The use of a website does not satisfy the requirement for due and timely notice and may not be the sole notification to the membership for such notification as calling special communIcations and balloting on petitions.

 The use of direct email or email listservers does not satisfy the requirement for due and timely notice and may not be the sole notification to the membership for such notification as calling special communications and balloting on petitions, except for those Lodge members who have expressly opted out of hardcopy mailings of Lodge communications.

Reproduced copies of minutes or other Items of Lodge business may be distributed within the Lodge.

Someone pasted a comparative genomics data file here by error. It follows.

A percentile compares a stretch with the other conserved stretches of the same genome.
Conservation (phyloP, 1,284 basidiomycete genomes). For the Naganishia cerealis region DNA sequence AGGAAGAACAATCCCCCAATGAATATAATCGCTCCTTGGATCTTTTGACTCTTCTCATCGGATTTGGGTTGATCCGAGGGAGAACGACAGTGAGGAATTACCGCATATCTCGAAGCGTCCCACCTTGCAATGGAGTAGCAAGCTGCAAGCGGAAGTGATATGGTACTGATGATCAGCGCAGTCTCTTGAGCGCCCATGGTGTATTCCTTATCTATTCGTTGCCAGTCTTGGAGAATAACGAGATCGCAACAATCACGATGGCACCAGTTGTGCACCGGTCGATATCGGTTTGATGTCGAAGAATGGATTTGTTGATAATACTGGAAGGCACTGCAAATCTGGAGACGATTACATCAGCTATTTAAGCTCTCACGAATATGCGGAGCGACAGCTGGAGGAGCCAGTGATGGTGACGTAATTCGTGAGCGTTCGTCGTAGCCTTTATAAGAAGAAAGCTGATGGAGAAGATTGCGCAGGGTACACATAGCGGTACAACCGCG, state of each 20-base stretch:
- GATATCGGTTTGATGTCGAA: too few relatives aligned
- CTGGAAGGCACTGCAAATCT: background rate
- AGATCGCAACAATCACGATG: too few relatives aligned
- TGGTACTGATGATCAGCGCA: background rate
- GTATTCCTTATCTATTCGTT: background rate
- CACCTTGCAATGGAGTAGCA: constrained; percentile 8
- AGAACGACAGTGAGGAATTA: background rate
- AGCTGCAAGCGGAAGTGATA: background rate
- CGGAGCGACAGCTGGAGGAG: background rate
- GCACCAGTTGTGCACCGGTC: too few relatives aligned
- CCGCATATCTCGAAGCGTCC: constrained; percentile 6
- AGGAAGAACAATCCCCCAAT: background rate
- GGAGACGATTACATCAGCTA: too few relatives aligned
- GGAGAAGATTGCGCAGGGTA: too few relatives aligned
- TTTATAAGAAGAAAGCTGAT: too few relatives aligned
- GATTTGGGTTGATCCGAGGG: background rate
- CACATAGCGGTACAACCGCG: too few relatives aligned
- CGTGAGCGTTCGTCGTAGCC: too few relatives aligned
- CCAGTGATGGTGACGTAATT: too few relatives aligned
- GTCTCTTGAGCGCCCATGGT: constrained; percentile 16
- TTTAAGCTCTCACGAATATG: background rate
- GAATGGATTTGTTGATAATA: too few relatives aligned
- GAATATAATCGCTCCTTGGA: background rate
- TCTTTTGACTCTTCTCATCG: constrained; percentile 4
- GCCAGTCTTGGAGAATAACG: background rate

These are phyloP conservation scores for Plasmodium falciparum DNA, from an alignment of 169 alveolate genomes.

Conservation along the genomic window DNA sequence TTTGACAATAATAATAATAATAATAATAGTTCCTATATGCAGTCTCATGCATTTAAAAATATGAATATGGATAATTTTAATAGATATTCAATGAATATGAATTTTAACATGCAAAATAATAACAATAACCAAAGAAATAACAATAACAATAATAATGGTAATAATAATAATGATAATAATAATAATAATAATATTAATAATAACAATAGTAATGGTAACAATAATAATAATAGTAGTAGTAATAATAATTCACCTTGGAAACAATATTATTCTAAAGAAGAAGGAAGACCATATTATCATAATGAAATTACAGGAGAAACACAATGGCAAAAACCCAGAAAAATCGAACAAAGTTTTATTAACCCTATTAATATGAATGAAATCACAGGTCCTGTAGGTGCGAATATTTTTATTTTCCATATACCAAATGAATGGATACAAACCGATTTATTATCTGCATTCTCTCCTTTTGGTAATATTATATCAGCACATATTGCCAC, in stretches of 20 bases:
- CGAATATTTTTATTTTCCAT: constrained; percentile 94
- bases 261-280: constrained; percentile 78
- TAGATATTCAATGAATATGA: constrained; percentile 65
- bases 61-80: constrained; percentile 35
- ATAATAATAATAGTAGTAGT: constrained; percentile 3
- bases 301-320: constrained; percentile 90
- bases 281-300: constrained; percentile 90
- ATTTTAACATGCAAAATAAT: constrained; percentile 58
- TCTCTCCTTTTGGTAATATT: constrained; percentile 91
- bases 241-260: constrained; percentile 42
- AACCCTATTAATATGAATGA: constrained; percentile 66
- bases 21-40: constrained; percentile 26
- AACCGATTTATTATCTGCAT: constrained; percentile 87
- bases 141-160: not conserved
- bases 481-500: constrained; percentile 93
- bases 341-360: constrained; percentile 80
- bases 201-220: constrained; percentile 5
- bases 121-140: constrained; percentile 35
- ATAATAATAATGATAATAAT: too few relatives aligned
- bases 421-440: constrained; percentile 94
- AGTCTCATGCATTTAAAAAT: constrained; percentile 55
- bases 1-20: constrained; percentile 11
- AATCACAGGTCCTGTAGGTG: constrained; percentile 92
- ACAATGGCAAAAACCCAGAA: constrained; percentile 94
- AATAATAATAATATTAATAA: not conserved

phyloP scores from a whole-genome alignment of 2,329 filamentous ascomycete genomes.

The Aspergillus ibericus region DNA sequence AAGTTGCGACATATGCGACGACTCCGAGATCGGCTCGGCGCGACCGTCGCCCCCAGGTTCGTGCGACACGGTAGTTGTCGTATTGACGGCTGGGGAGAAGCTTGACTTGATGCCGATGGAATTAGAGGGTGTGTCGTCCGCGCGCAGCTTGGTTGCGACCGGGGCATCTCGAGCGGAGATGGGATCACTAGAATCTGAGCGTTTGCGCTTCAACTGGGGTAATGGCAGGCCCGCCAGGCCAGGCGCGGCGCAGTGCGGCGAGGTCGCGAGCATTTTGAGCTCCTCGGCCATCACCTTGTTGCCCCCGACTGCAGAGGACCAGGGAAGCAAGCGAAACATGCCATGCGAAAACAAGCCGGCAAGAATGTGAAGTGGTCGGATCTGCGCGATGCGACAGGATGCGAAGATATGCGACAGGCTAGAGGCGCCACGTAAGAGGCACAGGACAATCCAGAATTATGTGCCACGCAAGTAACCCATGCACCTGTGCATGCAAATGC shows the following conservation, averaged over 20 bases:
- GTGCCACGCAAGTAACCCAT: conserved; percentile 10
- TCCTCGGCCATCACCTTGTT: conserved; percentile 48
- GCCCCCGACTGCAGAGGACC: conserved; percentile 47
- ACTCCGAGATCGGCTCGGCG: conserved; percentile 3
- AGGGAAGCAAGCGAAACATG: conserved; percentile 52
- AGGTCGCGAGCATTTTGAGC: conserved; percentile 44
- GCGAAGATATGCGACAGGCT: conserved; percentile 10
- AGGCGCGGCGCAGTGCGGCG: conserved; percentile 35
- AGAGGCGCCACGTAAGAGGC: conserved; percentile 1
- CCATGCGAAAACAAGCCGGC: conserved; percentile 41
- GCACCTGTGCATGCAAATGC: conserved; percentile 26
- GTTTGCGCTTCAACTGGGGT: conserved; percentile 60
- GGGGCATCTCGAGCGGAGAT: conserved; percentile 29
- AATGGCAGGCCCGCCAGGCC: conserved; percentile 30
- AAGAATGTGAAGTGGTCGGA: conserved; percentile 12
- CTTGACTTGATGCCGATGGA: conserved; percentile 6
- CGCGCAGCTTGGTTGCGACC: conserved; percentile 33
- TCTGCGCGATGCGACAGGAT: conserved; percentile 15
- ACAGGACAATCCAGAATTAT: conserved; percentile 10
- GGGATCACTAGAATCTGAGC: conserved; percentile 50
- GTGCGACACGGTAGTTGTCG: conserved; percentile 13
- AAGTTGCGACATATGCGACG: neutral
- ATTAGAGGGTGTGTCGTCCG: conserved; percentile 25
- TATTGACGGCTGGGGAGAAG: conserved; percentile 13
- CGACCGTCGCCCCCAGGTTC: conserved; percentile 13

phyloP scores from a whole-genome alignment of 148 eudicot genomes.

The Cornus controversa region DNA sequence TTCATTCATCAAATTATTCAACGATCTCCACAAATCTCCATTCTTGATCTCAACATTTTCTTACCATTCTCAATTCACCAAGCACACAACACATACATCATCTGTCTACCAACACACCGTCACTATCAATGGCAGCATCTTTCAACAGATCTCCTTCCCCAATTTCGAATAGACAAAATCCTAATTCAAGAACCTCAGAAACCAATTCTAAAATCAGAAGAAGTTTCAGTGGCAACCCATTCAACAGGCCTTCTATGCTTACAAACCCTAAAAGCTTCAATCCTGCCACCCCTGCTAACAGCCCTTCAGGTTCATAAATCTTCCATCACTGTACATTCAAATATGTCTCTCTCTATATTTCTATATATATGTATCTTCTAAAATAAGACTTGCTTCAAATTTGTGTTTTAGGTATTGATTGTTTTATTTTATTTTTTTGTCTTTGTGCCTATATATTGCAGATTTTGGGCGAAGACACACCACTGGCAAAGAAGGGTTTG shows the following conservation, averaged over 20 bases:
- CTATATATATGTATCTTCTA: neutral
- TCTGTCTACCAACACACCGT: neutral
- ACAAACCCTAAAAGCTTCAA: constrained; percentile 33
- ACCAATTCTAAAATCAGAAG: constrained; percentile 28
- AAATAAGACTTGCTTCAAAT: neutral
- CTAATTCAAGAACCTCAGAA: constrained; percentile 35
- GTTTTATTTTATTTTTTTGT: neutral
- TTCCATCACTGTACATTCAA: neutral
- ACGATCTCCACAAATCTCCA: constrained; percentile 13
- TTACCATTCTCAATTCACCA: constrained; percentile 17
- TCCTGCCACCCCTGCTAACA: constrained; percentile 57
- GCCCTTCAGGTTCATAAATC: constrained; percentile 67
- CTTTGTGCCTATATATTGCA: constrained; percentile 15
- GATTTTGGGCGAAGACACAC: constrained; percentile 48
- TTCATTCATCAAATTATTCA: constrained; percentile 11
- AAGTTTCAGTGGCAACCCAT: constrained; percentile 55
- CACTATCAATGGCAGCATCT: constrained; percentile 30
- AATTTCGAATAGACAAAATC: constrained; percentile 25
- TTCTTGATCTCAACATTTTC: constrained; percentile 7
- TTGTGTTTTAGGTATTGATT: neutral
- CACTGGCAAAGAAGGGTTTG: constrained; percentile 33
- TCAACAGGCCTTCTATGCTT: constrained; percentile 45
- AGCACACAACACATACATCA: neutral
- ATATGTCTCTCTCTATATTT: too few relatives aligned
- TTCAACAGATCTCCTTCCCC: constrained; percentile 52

Because they are related to the internal business of the Lodge, care shall be taken not to discuss in a public matter the material contained therein. The dissemination of Lodge minutes to Lodge members by email is prohibited, but Lodges may submit minutes to the Grand Secretary by email. Lodges are authorized to distribute Lodge minutes to Lodge members by hardcopy mail or, as provided above, in a section of a Lodge’s website it and only it access to that section of the Lodge’s website is limited to members of that Lodge only.